Take account of how much power a device draws when you’re looking at making a new purchase. If you have a choice between two or three models and can’t decide on one, pick the greenest one.
You should also consider a device which can be completely turned off, rather than being placed in standby. If you can’t find a suitable device that does have a “hard-off” mode, try and ensure that you turn it off at the wall outlet when you are not using it. There are a few exceptions to this; it’s no good turning off your alarm clock, but you’d be surprised at what you can turn off if you give it some thought.
Finally, try to make use of rechargeable batteries where you can identify a use for them. These days most devices feature internal batteries, but there are plenty of devices out there that use good old fashioned AA’s (I’m looking at you, Xbox controller). Alkaline batteries are incredibly harmful for the environment and we should all be making an effort to reduce the amount that we use. It’ll also be a lot better for your pocket to use rechargeable units; yeah they cost a little more to purchase, but they cost pennies to charge up and last for thousands of cycles.
There are a few companies out there who actually make a point of ensuring that their products are produced to be as green as possible. In fact, some of them have strict policies on environmentalism and publish their findings in public reviews. Of course, you’d need to do some comparative research in order to work out if their figures are a good thing, but having the information available to you is a good start.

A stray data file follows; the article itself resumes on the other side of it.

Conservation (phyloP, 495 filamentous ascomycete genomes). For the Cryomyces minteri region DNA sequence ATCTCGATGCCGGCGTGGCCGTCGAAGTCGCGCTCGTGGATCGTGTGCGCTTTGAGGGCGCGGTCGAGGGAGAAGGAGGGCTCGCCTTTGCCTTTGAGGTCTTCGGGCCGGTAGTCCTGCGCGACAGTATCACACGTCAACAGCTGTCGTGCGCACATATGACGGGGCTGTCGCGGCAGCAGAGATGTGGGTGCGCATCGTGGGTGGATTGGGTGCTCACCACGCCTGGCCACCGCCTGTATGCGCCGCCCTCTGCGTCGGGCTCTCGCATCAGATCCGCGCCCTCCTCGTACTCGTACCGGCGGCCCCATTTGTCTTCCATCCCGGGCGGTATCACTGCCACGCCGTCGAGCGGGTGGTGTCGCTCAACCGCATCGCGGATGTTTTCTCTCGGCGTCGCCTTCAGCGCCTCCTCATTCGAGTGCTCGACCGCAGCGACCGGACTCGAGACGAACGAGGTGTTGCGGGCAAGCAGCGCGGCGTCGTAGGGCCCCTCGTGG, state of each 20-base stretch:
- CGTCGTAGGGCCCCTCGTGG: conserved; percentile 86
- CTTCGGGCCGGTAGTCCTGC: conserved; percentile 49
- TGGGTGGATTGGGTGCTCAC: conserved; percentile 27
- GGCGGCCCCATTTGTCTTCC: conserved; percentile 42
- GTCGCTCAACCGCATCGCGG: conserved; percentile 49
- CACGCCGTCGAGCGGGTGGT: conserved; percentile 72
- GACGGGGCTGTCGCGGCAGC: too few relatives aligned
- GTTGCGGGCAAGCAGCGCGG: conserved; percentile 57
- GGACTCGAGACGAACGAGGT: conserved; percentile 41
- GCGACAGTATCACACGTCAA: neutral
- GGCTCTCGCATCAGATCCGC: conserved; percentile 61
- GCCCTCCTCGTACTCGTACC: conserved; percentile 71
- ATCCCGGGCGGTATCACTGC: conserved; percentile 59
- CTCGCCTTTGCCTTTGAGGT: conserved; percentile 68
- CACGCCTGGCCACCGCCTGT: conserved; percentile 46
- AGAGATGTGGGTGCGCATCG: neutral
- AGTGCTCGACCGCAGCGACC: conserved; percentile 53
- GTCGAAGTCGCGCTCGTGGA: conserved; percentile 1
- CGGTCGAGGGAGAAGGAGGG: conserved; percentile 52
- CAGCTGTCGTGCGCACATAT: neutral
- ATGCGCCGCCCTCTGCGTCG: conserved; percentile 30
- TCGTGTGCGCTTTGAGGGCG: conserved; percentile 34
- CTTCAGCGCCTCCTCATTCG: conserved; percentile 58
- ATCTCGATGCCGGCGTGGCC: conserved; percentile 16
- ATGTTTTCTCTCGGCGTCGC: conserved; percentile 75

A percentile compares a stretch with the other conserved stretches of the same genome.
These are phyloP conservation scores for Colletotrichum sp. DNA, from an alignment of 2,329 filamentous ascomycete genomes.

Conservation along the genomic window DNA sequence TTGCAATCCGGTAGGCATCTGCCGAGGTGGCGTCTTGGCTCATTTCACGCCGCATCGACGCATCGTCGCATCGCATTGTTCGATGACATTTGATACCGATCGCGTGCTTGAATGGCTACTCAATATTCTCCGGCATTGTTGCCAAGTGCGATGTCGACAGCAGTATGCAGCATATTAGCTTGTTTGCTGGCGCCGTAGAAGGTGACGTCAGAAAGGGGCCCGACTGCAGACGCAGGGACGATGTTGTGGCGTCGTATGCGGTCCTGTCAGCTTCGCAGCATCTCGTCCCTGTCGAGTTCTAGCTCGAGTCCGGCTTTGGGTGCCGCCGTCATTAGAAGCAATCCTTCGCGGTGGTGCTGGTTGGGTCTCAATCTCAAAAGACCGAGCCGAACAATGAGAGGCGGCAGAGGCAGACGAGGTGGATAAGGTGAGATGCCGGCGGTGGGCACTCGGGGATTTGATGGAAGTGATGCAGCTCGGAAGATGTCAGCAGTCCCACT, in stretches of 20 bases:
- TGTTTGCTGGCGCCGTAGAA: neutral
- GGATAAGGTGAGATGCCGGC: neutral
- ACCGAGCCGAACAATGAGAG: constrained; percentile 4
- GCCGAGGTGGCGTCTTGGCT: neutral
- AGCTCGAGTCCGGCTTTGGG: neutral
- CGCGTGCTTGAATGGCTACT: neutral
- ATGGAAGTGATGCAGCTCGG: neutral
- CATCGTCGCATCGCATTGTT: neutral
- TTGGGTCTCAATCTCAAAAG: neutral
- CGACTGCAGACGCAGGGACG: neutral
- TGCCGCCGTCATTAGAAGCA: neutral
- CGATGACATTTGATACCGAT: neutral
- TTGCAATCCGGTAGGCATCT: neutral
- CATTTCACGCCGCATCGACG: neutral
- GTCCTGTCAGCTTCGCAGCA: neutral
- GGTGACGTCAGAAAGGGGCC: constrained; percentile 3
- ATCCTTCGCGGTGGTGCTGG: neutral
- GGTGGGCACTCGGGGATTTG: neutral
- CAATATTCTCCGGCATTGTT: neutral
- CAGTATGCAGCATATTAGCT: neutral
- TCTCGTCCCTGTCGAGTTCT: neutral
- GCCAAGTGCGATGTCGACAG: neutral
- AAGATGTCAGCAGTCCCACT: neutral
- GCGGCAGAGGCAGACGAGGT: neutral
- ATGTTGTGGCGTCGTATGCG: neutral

That being said, a number of major manufacturers, including Apple and HP, have been heavily criticized for the working conditions employed of some of their suppliers, such as Foxconn. Unfortunately most suppliers like to keep the details of their manufacturing process quiet, so it can be difficult to work out who is guilty of what, but a quick search on the Internet should let you know if a company has at least been accused of any human rights infringements.
Don’t throw things away
If you do decide to replace a working device, don’t make the mistake of throwing the old one away. It may not meet your requirements any more, but I’d bet any money you like that someone out there would find a use for it. Even if it isn’t functional, it may still be useful in repairing another device or for salvage of parts.
Even if you think it isn’t worth something, there will always be someone out there who will pay money for it. Not only does this help the environment, it’ll also give you a bit of extra cash to spend.
My favorite items to recycle are chargers for devices I no longer have. You might look at it and think that it’s worthless, but there’s bound to be someone out there who owned the same device and is in need of a charger for it. Try putting it on an auction site, or on a charitable community site such as Freecycle.
If you absolutely must throw out your old devices, do it responsibly. In the UK we have excellent council-run facilities for waste disposal where they will ensure that your device is recycled or disposed of in an ethical manner.
PLEASE do not just throw your old items out with your household waste. Make the journey to your local recycling center and dispose of it there.
Waste disposal and energy usage are two of the biggest issues that we face as a species. Greenpeace have cited that around 800 shipping containers of scrap material are delivered to African nations every single day. This is way too much.
By using your devices for longer, and giving consideration when you do choose to replace them, you can help to ensure that the amount of waste produced, and energy used, is kept at a lower level.
Thank you for taking the time to read this article.